Mazatlan Theatre

3355 N. Eastern Avenue,
Los Angeles, CA 90032

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Contributed by William Gabel

Recent comments (view all 19 comments)

kencmcintyre on October 24, 2008 at 10:42 pm

DeAnda and Sons is still at this address. Function should be office space.

Lost Memory
Lost Memory on October 24, 2008 at 10:55 pm

That must have been difficult to figure out.

Joe Vogel
Joe Vogel on October 25, 2008 at 1:27 am

The L.A. County Assessor’s office gives a construction date of 1940 and an effective construction date of 1949 for the building at 3355 N. Eastern Avenue. Unless they’ve made a mistake (it’s been known to happen), this was not the El Sereno Theatre which got an organ in 1924. As I said in an earlier comment, this building does look like it was built in the 1930s or 1940s, even on its back and side walls, so the assessor’s office is probably right about the date.

Lost Memory
Lost Memory on October 25, 2008 at 1:35 am

There must have been another El Sereno Theater in Los Angeles in 1924. The organ list does contain some errors, but I have never found one that concerns a Wurlitzer. They are usually pretty accurate.

kencmcintyre on October 25, 2008 at 4:11 am

A search for El Sereno Theater in the LA Times database turns up these items:

An ad for the Cameo in El Sereno in August 1924.
An ad for the El Sereno Theater at Huntington Drive in November 1942.
An ad for a church called the Film Pulpit (formerly the El Sereno Theater) in January 1951.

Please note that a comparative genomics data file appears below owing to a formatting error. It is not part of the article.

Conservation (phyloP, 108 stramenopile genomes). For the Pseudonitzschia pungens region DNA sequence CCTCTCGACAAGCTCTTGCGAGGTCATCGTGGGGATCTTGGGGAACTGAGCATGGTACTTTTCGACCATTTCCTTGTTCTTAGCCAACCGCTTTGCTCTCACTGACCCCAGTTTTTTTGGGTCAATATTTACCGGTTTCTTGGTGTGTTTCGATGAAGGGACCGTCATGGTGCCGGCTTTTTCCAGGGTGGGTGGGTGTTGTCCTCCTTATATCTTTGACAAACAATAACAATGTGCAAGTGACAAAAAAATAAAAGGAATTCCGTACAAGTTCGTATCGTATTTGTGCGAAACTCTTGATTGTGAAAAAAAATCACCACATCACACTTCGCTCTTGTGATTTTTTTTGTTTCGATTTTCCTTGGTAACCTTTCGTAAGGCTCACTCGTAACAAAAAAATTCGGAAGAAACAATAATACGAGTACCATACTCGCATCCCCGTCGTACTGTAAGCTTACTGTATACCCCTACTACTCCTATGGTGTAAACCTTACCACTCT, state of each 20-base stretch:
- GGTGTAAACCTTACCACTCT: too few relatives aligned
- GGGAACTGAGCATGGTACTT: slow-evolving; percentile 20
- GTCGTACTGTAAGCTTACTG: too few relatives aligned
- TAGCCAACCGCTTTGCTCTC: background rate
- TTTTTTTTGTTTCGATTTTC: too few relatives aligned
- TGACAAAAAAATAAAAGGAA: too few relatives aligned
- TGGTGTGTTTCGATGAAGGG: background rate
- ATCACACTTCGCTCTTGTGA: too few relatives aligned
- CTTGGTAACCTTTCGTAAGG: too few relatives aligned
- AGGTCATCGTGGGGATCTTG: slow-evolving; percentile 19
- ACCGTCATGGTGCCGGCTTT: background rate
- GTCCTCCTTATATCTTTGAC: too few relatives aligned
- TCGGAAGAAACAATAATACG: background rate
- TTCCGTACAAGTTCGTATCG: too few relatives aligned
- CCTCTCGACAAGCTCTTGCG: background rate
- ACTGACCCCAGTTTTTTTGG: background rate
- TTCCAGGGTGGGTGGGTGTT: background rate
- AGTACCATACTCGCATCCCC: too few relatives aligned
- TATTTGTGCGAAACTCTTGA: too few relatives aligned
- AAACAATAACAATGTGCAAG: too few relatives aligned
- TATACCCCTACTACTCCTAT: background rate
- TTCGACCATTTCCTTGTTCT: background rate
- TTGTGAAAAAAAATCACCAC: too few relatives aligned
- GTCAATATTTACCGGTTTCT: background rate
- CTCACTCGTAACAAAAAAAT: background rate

A June 1970 ad for the El Cameo in El Sereno.

There are some more ads for the El Cameo in the mid 1970s. If I see any reference to an 1920s El Sereno under some other criteria, I will pass it along.

Joe Vogel
Joe Vogel on October 25, 2008 at 4:22 am

The best candidate for the El Sereno Theater to which the organ was delivered is probably still the Cameo, which opened in 1924. However, it’s listed under the name Cameo in the 1925 city directory page ken mc linked to in his October 18, 2008 comment on the Aloha Theatre page. No El Sereno Theater is listed in that directory. It seems unlikely that they’d have opened as the El Sereno and changed the name to Cameo only few months later. My best guess is that the owners of the Cameo didn’t choose the theater’s name until construction was well advanced and the organ already delivered.

Lost Memory
Lost Memory on October 25, 2008 at 4:34 am

That is a possibility. This link will give you the location where a WurliTzer Opus 840 was installed.

DonSolosan on July 30, 2010 at 1:50 am

I stopped by this building today; the American Legion logo is a part of the terrazzo, it is not brass.

LNewnam on September 23, 2011 at 2:26 am

This closed theater was recently repainted and looks better than it has in years. It’s a great name for this L.A. neighborhood. There is another theater about 2 blocks away that is now a used furniture store.

Escott O. Norton
Escott O. Norton on June 7, 2012 at 11:45 am

Looks like it has been used for some years as a meeting hall / concert venue / rental space. The family that has owned it for decades is trying to raise money to make it a community center. Click this link for info on donating and to see a little movie of the interior and exterior:

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